Asheville in Buncombe County, North Carolina — The American South (South Atlantic)
1860 ~ 1924
created the state highway
& fisheries commissions,
est. Mt. Mitchell State
Park. Lived 1/2 mi. W.
Erected 2011 by North Carolina Office of Archives and History , Replacement of 1949. (Marker Number P-22.)
Location. 35° 36.201′ N, 82° 33.459′ W. Marker is in Asheville, North Carolina, in Buncombe County. Marker is at the intersection of Chestnut Street and Broadway Street, on the right when traveling west on Chestnut Street. Click for map. Marker is in this post office area: Asheville NC 28801, United States of America.
Other nearby markers. At least 8 other markers are within walking distance of this marker. 1st U.S. Colored Heavy Artillery (within shouting distance of this marker); Riverside Cemetery (about 700 feet away, measured in a direct line); Jeter C. Pritchard (approx. ¼ mile away); Kiffin Y. Rockwell (approx. 0.4 miles away); Wartime Jail (approx. half a mile away); Historic Hilltop (approx. half a mile away); Battery Porter (approx. half a mile away); Thomas Wolfe House / Dixieland (approx. half a mile away). Click for a list of all markers in Asheville.
Regarding Locke Craig. Bertie native and Buncombe resident Locke Craig (1860-1924),
Shortly after the Civil War, his father died. His widowed mother moved with him to Chapel Hill where he enrolled at age fifteen. Upon graduation in 1880, he taught chemistry for one year at the University. Teaching, he found, was not his calling and, after study of the law, he was admitted to the bar in 1882. The following year he established a practice in Asheville, where he would live the rest of his life with the exception of his term in the Governor’s office. In 1891 he married Annie Burgin of McDowell County; they had four sons.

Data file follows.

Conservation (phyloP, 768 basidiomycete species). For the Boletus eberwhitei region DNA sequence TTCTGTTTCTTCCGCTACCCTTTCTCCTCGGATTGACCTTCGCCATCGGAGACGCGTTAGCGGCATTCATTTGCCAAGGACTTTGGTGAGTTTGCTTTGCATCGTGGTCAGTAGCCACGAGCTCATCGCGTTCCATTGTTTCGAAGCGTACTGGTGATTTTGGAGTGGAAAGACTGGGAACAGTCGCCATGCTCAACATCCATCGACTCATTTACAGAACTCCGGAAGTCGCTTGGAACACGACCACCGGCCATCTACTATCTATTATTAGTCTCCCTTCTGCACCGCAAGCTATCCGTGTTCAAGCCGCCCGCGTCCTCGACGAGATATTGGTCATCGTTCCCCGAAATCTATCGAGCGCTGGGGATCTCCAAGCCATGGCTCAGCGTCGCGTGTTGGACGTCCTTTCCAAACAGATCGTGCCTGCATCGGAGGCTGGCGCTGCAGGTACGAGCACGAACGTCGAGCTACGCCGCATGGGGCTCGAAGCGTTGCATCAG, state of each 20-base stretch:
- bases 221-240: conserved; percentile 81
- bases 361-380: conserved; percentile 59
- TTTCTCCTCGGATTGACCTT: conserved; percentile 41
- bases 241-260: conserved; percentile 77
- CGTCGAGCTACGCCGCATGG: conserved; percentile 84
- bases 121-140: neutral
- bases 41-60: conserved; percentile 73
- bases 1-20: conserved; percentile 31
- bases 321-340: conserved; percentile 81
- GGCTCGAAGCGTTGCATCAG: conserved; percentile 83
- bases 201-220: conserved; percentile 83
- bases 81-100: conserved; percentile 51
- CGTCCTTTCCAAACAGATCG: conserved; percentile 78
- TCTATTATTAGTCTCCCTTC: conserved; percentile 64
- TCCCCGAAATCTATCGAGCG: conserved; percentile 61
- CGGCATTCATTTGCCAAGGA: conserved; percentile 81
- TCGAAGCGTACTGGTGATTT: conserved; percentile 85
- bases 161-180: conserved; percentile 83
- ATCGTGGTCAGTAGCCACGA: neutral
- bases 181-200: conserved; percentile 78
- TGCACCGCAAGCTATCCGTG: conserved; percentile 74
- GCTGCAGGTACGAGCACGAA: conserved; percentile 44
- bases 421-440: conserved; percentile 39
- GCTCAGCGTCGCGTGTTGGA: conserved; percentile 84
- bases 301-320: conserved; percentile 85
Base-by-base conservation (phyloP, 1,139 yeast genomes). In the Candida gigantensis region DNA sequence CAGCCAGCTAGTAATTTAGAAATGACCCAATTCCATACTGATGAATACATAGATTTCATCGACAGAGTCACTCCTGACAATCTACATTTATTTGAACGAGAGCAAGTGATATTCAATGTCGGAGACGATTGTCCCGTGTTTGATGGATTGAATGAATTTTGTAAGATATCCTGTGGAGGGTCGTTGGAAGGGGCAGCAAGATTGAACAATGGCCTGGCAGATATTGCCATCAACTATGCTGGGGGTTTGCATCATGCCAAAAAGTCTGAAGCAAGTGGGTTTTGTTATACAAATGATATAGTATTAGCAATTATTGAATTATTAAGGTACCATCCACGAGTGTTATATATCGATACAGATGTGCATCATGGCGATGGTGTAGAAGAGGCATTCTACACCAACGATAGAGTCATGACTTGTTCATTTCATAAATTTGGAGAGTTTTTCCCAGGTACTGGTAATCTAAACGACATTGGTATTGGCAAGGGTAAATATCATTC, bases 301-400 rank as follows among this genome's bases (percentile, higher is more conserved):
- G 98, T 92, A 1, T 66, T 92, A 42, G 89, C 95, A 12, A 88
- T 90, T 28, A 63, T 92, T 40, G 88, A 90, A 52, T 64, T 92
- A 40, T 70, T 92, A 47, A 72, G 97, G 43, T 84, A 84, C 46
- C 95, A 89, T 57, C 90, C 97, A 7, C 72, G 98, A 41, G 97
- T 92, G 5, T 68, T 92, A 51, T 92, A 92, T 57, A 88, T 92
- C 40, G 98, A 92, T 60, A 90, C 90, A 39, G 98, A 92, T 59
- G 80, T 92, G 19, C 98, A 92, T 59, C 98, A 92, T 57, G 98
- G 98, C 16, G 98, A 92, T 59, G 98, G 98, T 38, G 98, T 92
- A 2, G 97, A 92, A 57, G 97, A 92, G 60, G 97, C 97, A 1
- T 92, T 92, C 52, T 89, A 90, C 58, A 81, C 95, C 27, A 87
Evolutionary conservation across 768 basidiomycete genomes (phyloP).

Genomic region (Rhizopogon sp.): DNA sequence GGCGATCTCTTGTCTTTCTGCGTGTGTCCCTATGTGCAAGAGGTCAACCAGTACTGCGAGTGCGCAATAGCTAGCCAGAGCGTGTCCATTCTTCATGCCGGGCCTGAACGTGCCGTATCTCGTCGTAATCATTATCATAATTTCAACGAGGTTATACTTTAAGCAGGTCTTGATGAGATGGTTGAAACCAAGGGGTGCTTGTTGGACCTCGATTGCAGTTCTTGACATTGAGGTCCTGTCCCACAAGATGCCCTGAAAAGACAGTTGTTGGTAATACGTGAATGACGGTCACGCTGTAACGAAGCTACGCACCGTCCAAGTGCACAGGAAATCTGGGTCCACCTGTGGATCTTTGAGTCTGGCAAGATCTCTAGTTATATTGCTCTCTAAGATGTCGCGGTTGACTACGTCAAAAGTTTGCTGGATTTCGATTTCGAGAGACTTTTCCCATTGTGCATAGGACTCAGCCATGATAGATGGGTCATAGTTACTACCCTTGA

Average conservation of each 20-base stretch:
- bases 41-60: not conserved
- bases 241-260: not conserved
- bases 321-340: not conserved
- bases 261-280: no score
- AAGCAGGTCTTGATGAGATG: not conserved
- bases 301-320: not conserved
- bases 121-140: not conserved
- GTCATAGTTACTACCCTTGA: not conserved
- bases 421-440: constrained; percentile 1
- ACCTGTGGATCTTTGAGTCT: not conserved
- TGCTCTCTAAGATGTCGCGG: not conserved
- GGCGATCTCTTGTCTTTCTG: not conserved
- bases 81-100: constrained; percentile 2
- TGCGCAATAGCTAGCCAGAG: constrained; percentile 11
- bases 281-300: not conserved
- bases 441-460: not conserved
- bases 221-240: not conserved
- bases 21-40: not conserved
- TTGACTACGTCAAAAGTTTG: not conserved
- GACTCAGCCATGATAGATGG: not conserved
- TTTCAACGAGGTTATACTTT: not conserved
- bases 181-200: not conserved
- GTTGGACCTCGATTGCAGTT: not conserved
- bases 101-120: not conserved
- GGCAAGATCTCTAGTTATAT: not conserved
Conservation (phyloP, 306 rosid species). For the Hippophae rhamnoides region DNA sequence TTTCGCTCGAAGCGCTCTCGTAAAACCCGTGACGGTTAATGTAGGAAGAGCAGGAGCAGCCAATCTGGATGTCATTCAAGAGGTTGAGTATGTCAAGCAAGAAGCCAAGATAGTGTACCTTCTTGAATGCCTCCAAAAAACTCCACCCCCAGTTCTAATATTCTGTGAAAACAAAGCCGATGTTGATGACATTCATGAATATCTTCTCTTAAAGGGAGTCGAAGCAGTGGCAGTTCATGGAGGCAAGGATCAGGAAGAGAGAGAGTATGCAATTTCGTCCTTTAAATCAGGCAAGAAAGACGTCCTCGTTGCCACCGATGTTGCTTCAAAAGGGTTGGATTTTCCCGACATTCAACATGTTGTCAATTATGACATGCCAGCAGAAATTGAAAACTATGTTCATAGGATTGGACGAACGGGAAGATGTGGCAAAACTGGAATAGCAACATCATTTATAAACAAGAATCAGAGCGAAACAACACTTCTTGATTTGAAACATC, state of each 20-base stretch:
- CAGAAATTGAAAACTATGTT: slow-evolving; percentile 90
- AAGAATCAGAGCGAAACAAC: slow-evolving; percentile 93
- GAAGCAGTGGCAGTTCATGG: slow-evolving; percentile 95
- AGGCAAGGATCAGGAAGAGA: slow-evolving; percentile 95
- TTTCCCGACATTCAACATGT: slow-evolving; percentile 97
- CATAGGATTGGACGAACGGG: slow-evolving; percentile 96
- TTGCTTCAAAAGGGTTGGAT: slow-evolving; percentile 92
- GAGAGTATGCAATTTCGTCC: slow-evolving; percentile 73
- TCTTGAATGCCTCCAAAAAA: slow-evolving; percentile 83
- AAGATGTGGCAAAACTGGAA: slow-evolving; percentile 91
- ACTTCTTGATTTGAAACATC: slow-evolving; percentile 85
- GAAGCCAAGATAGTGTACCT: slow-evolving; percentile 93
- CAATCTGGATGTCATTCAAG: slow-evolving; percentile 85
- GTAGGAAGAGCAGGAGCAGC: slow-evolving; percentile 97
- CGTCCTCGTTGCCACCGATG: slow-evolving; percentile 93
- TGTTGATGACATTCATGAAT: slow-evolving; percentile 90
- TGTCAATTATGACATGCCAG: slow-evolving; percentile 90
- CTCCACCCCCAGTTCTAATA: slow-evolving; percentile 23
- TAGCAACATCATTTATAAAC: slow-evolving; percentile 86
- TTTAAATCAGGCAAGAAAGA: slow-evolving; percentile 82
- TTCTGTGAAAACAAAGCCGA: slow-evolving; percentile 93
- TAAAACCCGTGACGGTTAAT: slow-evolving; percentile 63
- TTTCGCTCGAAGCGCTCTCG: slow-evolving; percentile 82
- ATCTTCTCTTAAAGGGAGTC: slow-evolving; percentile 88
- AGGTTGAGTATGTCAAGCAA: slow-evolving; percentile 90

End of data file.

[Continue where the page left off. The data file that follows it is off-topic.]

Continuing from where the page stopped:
In 1892 and 1896 Locke Craig served as a presidential elector for William Jennings Bryan which whetted his appetite for politics. The experience led to his election to the state House for two terms in the eventful 1899-1900 and 1901 sessions. An acquaintance of Charles B. Aycock from their student days in Chapel Hill, Craig took a leading role in the white supremacy campaign, both on the stump
Craig lost the Democratic nomination for the United States Senate in 1902 to Lee Overman and, in a three-way race with W. W. Kitchin and Ashley Horne, lost his party’s nomination for governor in 1908. The latter race was very close, extending to sixty-one ballots at the convention in Charlotte, and four years later Craig by acclamation was his party’s nominee. In the fall of 1912 he defeated Republican Thomas Settle and Progressive Iredell Meares.
In his inaugural address Craig issued his “Pledge of Progress,” promising to carry forward the education reforms of his predecessors. In the course of the speech he denounced the railroad freight rate structure as discriminatory to North Carolina business. That system allowed railroad companies to charge higher rates within the state than those paid by shippers in neighboring states. The readjustment of those rates in 1915, negotiations in which the governor took a personal role, spurred economic development and was the signal achievement of his administration.
During his term a framework was established for the extension of the road system with the creation of the State Highway Commission in 1915. The number of miles in the system increased from 5,000 in 1913 to 15,000 four years later. The Central Highway (later known as the Old Hickory Highway) was completed across most of the state, including the section up the mountain at Swannanoa Gap built with convict labor. The State Fisheries Commission was created in 1915.
Governor Craig took an interest in the welfare of victims of the July 1916 floods in western North Carolina and coordinated relief efforts. In 1916 the governor mobilized the National Guard for service along the U.S. border with Mexico. He worked to have Cuba withdraw its claim for payment of Reconstruction bonds. Governor Craig served as president of the Appalachian Park Association and took a leading role in the development of Pisgah National Forest. In 1915, at his urging, the state purchased 600 acres at the summit of Mount Mitchell for the creation of the first state park.
At the conclusion of his gubernatorial term Craig returned to his law practice and his home on the Swannanoa River in Asheville. He died on June 9, 1924, and is buried in that city’s Riverside Cemetery. (NOTE: The house referenced in the text of the marker no longer stands; the text of the sign will be changed when funds permit.)
(North Carolina Office of Archives & History — Department of Cultural Resources)
Categories. • Notable Persons •
Credits. This page originally submitted on , by Mike Stroud of Bluffton, South Carolina. This page has been viewed 306 times since then and 11 times this year. Photos: 1, 2, 3. submitted on , by Mike Stroud of Bluffton, South Carolina. This page was last revised on June 16, 2016.